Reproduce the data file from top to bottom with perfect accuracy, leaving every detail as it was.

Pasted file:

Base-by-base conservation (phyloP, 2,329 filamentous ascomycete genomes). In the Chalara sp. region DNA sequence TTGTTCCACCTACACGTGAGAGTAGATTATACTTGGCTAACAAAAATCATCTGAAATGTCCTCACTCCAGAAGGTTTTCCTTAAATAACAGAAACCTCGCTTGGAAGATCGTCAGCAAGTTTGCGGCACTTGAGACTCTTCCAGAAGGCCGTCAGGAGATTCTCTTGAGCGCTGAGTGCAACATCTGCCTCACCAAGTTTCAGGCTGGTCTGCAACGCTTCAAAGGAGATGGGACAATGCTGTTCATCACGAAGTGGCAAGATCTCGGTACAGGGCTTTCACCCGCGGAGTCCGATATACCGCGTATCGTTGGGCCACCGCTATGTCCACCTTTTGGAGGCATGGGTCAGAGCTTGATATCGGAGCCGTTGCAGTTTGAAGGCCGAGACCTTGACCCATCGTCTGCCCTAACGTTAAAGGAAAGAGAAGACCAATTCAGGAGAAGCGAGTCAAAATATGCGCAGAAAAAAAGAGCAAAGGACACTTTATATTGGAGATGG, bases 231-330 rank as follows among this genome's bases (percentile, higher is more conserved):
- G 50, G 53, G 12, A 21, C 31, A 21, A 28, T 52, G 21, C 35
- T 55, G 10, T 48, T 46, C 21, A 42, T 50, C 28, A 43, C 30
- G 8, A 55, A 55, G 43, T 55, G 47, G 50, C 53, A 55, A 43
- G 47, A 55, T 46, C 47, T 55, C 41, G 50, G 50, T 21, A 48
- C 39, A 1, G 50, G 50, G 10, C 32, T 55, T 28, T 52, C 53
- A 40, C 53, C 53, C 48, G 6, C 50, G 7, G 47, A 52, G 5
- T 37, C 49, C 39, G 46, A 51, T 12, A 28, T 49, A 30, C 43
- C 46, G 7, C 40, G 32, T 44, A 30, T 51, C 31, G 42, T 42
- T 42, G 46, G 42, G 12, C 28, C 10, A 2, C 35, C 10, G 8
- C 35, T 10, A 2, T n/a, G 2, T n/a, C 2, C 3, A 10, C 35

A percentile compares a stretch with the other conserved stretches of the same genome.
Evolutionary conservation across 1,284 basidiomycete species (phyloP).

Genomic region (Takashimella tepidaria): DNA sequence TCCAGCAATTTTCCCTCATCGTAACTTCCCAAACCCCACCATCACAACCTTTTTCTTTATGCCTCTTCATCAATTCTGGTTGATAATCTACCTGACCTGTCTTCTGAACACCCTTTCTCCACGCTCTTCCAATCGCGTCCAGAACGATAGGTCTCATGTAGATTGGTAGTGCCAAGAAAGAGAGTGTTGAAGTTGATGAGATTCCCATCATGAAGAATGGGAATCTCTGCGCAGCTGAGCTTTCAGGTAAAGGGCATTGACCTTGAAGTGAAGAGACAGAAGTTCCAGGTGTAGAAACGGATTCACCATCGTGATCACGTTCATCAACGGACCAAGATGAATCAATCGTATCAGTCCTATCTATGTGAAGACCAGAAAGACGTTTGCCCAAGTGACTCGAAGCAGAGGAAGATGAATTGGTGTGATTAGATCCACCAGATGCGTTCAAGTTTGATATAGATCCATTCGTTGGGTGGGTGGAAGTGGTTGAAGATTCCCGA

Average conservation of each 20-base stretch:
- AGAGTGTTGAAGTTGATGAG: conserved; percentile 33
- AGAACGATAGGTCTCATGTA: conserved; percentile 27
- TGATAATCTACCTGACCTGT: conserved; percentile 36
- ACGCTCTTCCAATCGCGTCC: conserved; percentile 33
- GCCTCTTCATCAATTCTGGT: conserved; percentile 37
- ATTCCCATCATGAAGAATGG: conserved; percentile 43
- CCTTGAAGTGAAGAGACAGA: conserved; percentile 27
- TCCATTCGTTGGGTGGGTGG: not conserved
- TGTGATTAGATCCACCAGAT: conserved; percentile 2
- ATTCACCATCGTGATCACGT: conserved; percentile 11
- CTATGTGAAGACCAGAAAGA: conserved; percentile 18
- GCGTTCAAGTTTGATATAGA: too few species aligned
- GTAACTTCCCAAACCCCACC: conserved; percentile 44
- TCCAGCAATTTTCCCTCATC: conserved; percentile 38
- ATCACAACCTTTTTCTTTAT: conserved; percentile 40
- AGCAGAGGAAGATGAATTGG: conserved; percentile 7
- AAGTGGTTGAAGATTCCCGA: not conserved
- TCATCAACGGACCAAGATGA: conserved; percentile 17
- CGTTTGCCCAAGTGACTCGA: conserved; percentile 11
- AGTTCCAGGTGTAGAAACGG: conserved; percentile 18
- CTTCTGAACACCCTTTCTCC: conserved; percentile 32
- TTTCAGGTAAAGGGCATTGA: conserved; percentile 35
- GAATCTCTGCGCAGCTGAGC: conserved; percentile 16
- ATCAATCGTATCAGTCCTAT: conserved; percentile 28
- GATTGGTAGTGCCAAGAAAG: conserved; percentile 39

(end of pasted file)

Base-by-base conservation (phyloP, 2,329 filamentous ascomycete genomes). In the Chalara sp. region DNA sequence TTGTTCCACCTACACGTGAGAGTAGATTATACTTGGCTAACAAAAATCATCTGAAATGTCCTCACTCCAGAAGGTTTTCCTTAAATAACAGAAACCTCGCTTGGAAGATCGTCAGCAAGTTTGCGGCACTTGAGACTCTTCCAGAAGGCCGTCAGGAGATTCTCTTGAGCGCTGAGTGCAACATCTGCCTCACCAAGTTTCAGGCTGGTCTGCAACGCTTCAAAGGAGATGGGACAATGCTGTTCATCACGAAGTGGCAAGATCTCGGTACAGGGCTTTCACCCGCGGAGTCCGATATACCGCGTATCGTTGGGCCACCGCTATGTCCACCTTTTGGAGGCATGGGTCAGAGCTTGATATCGGAGCCGTTGCAGTTTGAAGGCCGAGACCTTGACCCATCGTCTGCCCTAACGTTAAAGGAAAGAGAAGACCAATTCAGGAGAAGCGAGTCAAAATATGCGCAGAAAAAAAGAGCAAAGGACACTTTATATTGGAGATGG, bases 231-330 rank as follows among this genome's bases (percentile, higher is more conserved):
- G 50, G 53, G 12, A 21, C 31, A 21, A 28, T 52, G 21, C 35
- T 55, G 10, T 48, T 46, C 21, A 42, T 50, C 28, A 43, C 30
- G 8, A 55, A 55, G 43, T 55, G 47, G 50, C 53, A 55, A 43
- G 47, A 55, T 46, C 47, T 55, C 41, G 50, G 50, T 21, A 48
- C 39, A 1, G 50, G 50, G 10, C 32, T 55, T 28, T 52, C 53
- A 40, C 53, C 53, C 48, G 6, C 50, G 7, G 47, A 52, G 5
- T 37, C 49, C 39, G 46, A 51, T 12, A 28, T 49, A 30, C 43
- C 46, G 7, C 40, G 32, T 44, A 30, T 51, C 31, G 42, T 42
- T 42, G 46, G 42, G 12, C 28, C 10, A 2, C 35, C 10, G 8
- C 35, T 10, A 2, T n/a, G 2, T n/a, C 2, C 3, A 10, C 35

A percentile compares a stretch with the other conserved stretches of the same genome.
Evolutionary conservation across 1,284 basidiomycete species (phyloP).

Genomic region (Takashimella tepidaria): DNA sequence TCCAGCAATTTTCCCTCATCGTAACTTCCCAAACCCCACCATCACAACCTTTTTCTTTATGCCTCTTCATCAATTCTGGTTGATAATCTACCTGACCTGTCTTCTGAACACCCTTTCTCCACGCTCTTCCAATCGCGTCCAGAACGATAGGTCTCATGTAGATTGGTAGTGCCAAGAAAGAGAGTGTTGAAGTTGATGAGATTCCCATCATGAAGAATGGGAATCTCTGCGCAGCTGAGCTTTCAGGTAAAGGGCATTGACCTTGAAGTGAAGAGACAGAAGTTCCAGGTGTAGAAACGGATTCACCATCGTGATCACGTTCATCAACGGACCAAGATGAATCAATCGTATCAGTCCTATCTATGTGAAGACCAGAAAGACGTTTGCCCAAGTGACTCGAAGCAGAGGAAGATGAATTGGTGTGATTAGATCCACCAGATGCGTTCAAGTTTGATATAGATCCATTCGTTGGGTGGGTGGAAGTGGTTGAAGATTCCCGA

Average conservation of each 20-base stretch:
- AGAGTGTTGAAGTTGATGAG: conserved; percentile 33
- AGAACGATAGGTCTCATGTA: conserved; percentile 27
- TGATAATCTACCTGACCTGT: conserved; percentile 36
- ACGCTCTTCCAATCGCGTCC: conserved; percentile 33
- GCCTCTTCATCAATTCTGGT: conserved; percentile 37
- ATTCCCATCATGAAGAATGG: conserved; percentile 43
- CCTTGAAGTGAAGAGACAGA: conserved; percentile 27
- TCCATTCGTTGGGTGGGTGG: not conserved
- TGTGATTAGATCCACCAGAT: conserved; percentile 2
- ATTCACCATCGTGATCACGT: conserved; percentile 11
- CTATGTGAAGACCAGAAAGA: conserved; percentile 18
- GCGTTCAAGTTTGATATAGA: too few species aligned
- GTAACTTCCCAAACCCCACC: conserved; percentile 44
- TCCAGCAATTTTCCCTCATC: conserved; percentile 38
- ATCACAACCTTTTTCTTTAT: conserved; percentile 40
- AGCAGAGGAAGATGAATTGG: conserved; percentile 7
- AAGTGGTTGAAGATTCCCGA: not conserved
- TCATCAACGGACCAAGATGA: conserved; percentile 17
- CGTTTGCCCAAGTGACTCGA: conserved; percentile 11
- AGTTCCAGGTGTAGAAACGG: conserved; percentile 18
- CTTCTGAACACCCTTTCTCC: conserved; percentile 32
- TTTCAGGTAAAGGGCATTGA: conserved; percentile 35
- GAATCTCTGCGCAGCTGAGC: conserved; percentile 16
- ATCAATCGTATCAGTCCTAT: conserved; percentile 28
- GATTGGTAGTGCCAAGAAAG: conserved; percentile 39